Teresa Hollingsworth Receives Award from American Folklore Society

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Atlanta – Teresa Hollingsworth, Director of Film and Traditional Arts with South Arts, was recently named as the 2021 Benjamin A. Botkin Prize recipient from the American Folklore Society. The Botkin Prize is given each year to recognize an individual for significant lifetime achievement in public folklore. Hollingsworth shares this year’s award with fellow folklorist Varick A. Chittenden.

“I’m humbled to receive the Botkin Prize by my AFS peers,” said Hollingsworth. “To be recognized for my work as a public sector folklorist is both a personal and professional milestone. It’s a positive reminder that the work of a folklorist does make an impact.”

Since joining South Arts in 1999, Hollingsworth oversees folk and traditional arts programming and has developed a robust ecosystem of support for traditional artists, folklorists, and organizations. She manages South Arts’ Traditional Arts Touring grants, offering arts organizations support to engage traditional artists for public presentations and scholarly activities. Hollingsworth also developed and directs South Arts’ In These Mountains initiative, a multi-faceted approach to preserving and perpetuating the traditional arts of Central Appalachia. Through In These Mountains, South Arts has supported master traditional artists through fellowships, cultivated new practitioners through mentor/apprentice pairings, increased access to K-12 traditional arts education, and documented the work through partnerships with colleges/universities and community scholars. In These Mountains was recently renewed through private support for continued programming through 2024. She also directs the Southern Circuit Tour of Independent Filmmakers, working closely with filmmakers and screening partners venues to present new documentary films and community engagement programs throughout the South.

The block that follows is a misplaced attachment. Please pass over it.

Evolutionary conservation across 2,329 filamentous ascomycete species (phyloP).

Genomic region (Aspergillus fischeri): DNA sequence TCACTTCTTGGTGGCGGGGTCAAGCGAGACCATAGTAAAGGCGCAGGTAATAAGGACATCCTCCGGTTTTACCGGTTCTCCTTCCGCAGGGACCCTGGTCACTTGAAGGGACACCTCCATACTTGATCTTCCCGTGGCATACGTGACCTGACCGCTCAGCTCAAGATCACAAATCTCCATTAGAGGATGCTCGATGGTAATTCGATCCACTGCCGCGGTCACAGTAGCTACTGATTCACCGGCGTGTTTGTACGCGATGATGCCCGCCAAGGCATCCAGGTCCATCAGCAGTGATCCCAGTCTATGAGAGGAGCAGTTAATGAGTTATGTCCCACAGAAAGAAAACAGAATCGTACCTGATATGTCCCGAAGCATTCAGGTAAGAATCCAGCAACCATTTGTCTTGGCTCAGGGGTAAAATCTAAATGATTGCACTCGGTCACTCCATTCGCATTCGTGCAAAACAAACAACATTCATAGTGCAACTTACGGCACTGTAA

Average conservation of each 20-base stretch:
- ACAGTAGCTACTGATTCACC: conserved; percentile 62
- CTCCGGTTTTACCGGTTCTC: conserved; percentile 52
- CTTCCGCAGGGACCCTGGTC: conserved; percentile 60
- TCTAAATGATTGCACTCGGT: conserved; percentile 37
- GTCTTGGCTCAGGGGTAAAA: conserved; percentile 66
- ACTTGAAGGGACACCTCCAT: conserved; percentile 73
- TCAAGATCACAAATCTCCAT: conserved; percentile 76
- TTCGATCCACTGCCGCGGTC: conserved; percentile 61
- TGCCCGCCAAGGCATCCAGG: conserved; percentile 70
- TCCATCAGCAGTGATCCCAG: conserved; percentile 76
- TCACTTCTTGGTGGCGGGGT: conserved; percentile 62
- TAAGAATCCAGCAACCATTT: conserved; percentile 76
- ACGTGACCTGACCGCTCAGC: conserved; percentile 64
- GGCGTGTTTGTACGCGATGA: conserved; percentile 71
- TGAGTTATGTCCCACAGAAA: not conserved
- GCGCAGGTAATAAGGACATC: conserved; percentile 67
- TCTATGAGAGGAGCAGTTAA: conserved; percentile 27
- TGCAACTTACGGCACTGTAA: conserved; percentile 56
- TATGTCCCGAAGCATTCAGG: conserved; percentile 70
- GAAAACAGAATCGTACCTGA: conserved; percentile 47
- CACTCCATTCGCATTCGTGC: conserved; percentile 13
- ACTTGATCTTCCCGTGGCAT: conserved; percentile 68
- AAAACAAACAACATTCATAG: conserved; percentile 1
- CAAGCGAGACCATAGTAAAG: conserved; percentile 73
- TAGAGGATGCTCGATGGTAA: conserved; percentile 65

In addition to her role with South Arts, Hollingsworth serves the field as a member of the alumni advisory committee for Potter College of Arts & Letters at Western Kentucky University, and as a founding board member of the Center for Cultural Vitality. She has served as the Film and Video Editor for the Journal of American Folklore, a consultant for The NAMES Project/The AIDS Memorial Quilt, and most recently contributed an essay to the new publication What Folklorists Do, Professional Possibilities in Folklore Studies. Prior to her tenure with South Arts, Hollingsworth served on teams with the Florida Folklife Program, Maine Folklife Center, and Kentucky Folklife Program. She holds a Master of Arts degree in folk studies from Western Kentucky University.

“Since the 1980s, Teresa Hollingsworth has worked with boundless energy and success in the field, creating opportunities for artists, folklorists, and arts professionals," said Maggie Holtzberg, Chair of the Botkin Prize Committee. "She has played an essential role in helping the South emerge as a stronghold for traditional arts.”

This prize from the American Folklore Society is given in recognition of the work of Benjamin A. Botkin (1901-1975). Eminent New Deal-era folklorist, national folklore editor of the Federal Writers’ Project in 1938-1939, advocate for the public responsibilities of folklorists, author and compiler of many publications on American folklore for general audiences, and head of the Archive of American Folk Song at the Library of Congress from 1942 to 1945, Botkin has had a major impact on the field of public folklore and on the public understanding of folklore.

For more information about South Arts programs supporting traditional arts as well as many other art forms, visit southarts.org.